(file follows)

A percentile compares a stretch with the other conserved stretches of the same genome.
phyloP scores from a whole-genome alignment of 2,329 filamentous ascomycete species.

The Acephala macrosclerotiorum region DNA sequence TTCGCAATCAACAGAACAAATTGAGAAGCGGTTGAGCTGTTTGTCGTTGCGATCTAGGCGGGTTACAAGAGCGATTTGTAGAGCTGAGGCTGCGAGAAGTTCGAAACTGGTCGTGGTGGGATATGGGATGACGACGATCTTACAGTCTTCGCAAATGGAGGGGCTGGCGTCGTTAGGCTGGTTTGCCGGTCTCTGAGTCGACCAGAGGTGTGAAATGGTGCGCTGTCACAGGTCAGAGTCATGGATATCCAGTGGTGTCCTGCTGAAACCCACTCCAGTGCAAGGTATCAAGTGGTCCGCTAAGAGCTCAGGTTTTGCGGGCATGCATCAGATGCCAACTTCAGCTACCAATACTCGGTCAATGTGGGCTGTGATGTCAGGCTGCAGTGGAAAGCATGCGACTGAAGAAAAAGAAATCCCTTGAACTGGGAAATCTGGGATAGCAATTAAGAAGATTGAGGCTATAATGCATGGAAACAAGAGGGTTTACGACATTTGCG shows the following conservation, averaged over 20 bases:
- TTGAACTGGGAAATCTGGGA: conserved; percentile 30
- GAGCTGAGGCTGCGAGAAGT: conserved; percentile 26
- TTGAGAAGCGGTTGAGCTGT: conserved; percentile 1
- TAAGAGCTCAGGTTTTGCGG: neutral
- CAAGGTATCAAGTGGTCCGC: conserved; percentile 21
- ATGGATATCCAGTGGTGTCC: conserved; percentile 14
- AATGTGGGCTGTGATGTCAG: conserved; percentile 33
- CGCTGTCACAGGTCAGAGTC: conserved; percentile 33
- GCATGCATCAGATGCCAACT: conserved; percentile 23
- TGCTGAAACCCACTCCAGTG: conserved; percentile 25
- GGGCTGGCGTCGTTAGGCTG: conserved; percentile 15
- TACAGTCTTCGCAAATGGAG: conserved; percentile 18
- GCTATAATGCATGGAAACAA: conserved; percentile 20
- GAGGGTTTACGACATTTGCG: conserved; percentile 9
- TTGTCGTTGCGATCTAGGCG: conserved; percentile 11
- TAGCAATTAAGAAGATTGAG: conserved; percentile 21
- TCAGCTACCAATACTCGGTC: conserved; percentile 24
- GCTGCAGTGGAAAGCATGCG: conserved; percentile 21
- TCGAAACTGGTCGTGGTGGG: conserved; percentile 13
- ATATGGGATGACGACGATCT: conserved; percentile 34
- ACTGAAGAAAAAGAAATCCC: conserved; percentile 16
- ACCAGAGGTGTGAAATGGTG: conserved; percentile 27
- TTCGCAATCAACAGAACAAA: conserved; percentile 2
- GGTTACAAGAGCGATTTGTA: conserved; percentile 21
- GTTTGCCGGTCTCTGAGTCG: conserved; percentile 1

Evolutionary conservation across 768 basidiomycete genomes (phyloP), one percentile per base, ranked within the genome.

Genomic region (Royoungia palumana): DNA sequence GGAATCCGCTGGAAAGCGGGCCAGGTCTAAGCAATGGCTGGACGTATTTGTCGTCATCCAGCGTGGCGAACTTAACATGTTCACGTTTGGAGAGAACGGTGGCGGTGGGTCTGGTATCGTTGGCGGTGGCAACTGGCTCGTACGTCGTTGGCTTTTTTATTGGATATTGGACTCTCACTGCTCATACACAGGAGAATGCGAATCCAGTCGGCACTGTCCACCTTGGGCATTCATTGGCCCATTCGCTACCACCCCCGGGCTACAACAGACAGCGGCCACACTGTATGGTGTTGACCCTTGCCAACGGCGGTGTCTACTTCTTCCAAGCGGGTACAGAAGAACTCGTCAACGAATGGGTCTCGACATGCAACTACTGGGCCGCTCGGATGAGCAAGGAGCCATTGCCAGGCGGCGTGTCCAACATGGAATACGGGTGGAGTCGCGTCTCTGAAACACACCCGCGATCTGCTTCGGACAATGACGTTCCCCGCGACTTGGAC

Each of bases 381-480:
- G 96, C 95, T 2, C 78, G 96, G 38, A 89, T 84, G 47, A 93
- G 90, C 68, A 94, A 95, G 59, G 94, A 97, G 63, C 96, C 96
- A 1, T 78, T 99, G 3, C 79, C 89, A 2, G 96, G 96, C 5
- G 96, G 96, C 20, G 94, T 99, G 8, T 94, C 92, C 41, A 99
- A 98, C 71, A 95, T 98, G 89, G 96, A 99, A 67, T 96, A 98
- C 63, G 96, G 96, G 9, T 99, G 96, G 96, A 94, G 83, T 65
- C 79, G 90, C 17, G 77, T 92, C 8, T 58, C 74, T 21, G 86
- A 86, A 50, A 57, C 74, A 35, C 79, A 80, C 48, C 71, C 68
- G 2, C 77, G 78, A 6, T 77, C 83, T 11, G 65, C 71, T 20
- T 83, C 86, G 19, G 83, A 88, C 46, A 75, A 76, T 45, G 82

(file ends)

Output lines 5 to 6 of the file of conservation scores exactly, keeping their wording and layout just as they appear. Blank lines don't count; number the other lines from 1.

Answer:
- GAGCTGAGGCTGCGAGAAGT: conserved; percentile 26
- TTGAGAAGCGGTTGAGCTGT: conserved; percentile 1